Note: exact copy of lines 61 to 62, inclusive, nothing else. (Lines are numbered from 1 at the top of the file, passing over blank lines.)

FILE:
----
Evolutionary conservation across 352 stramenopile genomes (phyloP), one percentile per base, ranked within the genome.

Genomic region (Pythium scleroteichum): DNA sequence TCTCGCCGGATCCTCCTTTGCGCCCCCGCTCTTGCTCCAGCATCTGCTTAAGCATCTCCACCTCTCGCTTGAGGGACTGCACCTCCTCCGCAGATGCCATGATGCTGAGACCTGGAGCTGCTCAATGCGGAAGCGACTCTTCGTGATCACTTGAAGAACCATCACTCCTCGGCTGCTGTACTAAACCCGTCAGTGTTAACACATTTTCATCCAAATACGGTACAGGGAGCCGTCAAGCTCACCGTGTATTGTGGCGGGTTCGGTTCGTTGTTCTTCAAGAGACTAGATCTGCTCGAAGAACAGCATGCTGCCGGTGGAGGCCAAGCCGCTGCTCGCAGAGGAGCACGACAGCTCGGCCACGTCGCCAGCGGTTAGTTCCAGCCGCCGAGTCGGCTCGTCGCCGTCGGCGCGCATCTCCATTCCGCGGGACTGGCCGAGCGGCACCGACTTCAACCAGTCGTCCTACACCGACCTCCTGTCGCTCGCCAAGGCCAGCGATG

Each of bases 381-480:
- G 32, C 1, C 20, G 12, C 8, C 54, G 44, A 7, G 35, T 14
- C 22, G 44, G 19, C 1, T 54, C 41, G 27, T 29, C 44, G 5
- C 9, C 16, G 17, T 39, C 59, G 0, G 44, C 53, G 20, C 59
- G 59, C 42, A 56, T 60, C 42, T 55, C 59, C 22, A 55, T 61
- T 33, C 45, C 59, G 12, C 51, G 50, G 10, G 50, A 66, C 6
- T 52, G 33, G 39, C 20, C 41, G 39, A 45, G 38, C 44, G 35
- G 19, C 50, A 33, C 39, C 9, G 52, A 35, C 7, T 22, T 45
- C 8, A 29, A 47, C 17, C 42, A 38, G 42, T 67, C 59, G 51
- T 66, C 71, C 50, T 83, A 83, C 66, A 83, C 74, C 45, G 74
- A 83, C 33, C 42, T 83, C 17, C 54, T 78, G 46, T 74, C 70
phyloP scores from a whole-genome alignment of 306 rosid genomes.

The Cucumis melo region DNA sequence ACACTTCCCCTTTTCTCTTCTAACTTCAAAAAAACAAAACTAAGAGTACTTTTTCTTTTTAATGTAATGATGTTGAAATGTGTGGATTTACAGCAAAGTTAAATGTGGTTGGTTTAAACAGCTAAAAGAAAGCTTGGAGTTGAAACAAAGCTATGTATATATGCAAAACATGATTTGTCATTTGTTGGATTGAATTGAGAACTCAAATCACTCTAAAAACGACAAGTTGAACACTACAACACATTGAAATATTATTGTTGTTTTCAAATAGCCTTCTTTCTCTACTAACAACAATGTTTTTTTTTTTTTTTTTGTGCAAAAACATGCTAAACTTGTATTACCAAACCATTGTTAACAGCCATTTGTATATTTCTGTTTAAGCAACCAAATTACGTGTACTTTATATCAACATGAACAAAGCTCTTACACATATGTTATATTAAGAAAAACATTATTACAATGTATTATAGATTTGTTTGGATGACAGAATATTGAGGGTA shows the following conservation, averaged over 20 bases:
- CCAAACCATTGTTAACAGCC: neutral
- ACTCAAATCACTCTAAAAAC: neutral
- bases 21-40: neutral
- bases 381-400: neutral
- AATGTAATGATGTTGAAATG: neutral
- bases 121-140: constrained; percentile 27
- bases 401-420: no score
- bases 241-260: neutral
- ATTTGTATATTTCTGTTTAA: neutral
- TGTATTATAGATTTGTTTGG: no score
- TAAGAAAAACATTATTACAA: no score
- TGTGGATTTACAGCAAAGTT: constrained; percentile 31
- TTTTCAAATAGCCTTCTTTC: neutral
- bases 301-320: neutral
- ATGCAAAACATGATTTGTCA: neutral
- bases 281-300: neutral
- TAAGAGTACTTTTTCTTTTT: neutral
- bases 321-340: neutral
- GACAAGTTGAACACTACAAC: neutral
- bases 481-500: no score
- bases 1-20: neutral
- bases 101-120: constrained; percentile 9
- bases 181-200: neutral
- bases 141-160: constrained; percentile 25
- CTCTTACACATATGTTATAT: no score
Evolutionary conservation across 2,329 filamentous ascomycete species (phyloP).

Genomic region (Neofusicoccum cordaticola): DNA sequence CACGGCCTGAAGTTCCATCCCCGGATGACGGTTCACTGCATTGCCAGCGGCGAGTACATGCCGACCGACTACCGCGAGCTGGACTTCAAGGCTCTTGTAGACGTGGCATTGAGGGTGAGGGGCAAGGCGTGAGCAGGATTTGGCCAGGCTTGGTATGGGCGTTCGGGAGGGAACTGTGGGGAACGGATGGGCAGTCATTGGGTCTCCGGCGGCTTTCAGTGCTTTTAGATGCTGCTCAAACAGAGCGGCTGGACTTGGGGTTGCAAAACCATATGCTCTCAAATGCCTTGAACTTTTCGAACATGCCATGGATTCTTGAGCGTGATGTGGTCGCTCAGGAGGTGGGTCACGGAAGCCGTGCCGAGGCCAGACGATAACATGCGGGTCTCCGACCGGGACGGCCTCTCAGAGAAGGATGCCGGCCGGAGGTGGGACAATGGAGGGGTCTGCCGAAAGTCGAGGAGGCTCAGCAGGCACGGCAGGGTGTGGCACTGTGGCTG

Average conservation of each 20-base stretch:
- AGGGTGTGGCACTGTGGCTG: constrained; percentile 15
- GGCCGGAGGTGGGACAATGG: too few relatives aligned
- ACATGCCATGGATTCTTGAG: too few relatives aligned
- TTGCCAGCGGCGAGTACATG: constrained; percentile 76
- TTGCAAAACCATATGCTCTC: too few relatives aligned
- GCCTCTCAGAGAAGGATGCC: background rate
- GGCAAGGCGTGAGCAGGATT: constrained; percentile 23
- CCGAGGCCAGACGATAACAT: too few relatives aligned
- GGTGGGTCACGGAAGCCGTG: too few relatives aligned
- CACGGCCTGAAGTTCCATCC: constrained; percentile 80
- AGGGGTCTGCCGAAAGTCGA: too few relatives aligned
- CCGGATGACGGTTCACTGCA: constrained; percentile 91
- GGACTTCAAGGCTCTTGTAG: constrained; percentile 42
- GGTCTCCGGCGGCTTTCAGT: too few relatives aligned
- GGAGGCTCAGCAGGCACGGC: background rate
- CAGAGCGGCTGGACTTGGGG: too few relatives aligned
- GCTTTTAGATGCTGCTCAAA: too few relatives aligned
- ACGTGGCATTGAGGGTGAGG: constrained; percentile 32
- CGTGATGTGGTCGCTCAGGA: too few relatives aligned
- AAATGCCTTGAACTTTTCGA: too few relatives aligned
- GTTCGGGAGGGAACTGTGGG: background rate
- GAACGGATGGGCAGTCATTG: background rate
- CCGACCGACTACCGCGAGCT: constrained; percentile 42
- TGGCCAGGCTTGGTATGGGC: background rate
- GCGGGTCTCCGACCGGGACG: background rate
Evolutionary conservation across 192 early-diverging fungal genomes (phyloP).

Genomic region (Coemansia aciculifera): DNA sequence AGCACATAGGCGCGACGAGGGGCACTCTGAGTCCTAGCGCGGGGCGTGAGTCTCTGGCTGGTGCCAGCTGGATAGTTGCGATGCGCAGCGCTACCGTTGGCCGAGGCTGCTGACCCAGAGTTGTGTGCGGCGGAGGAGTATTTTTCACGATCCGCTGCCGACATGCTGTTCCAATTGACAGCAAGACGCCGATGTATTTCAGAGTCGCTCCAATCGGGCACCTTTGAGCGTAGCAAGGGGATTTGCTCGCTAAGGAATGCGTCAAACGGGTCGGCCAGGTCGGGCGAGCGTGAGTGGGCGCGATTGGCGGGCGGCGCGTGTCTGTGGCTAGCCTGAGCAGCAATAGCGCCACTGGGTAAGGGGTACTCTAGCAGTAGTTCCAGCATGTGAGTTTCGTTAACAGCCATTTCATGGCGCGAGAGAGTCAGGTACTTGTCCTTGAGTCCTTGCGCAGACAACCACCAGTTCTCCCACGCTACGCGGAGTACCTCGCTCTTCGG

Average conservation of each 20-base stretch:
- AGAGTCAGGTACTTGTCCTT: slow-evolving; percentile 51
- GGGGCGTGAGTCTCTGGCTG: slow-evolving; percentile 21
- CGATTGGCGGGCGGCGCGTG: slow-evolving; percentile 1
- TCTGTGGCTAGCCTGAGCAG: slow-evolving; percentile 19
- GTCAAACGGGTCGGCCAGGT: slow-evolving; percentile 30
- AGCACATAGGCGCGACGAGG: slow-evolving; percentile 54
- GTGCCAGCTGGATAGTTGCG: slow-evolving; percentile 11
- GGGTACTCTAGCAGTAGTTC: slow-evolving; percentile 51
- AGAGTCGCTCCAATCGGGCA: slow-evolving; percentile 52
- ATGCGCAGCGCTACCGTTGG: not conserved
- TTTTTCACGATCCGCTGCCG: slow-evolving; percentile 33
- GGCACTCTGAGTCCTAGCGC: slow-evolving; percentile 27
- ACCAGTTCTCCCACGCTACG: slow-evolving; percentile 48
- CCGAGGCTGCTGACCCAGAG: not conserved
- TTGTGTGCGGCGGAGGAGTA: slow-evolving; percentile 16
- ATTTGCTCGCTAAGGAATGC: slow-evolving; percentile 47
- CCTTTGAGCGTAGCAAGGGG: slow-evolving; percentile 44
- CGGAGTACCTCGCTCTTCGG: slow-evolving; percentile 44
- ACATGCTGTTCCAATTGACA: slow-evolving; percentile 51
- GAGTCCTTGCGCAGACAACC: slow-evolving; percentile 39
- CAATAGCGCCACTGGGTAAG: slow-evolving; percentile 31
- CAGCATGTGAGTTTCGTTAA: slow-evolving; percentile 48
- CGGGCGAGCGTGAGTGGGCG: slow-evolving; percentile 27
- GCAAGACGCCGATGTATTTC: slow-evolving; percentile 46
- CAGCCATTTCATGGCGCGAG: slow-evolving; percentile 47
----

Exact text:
- ACGTGGCATTGAGGGTGAGG: constrained; percentile 32
- CGTGATGTGGTCGCTCAGGA: too few relatives aligned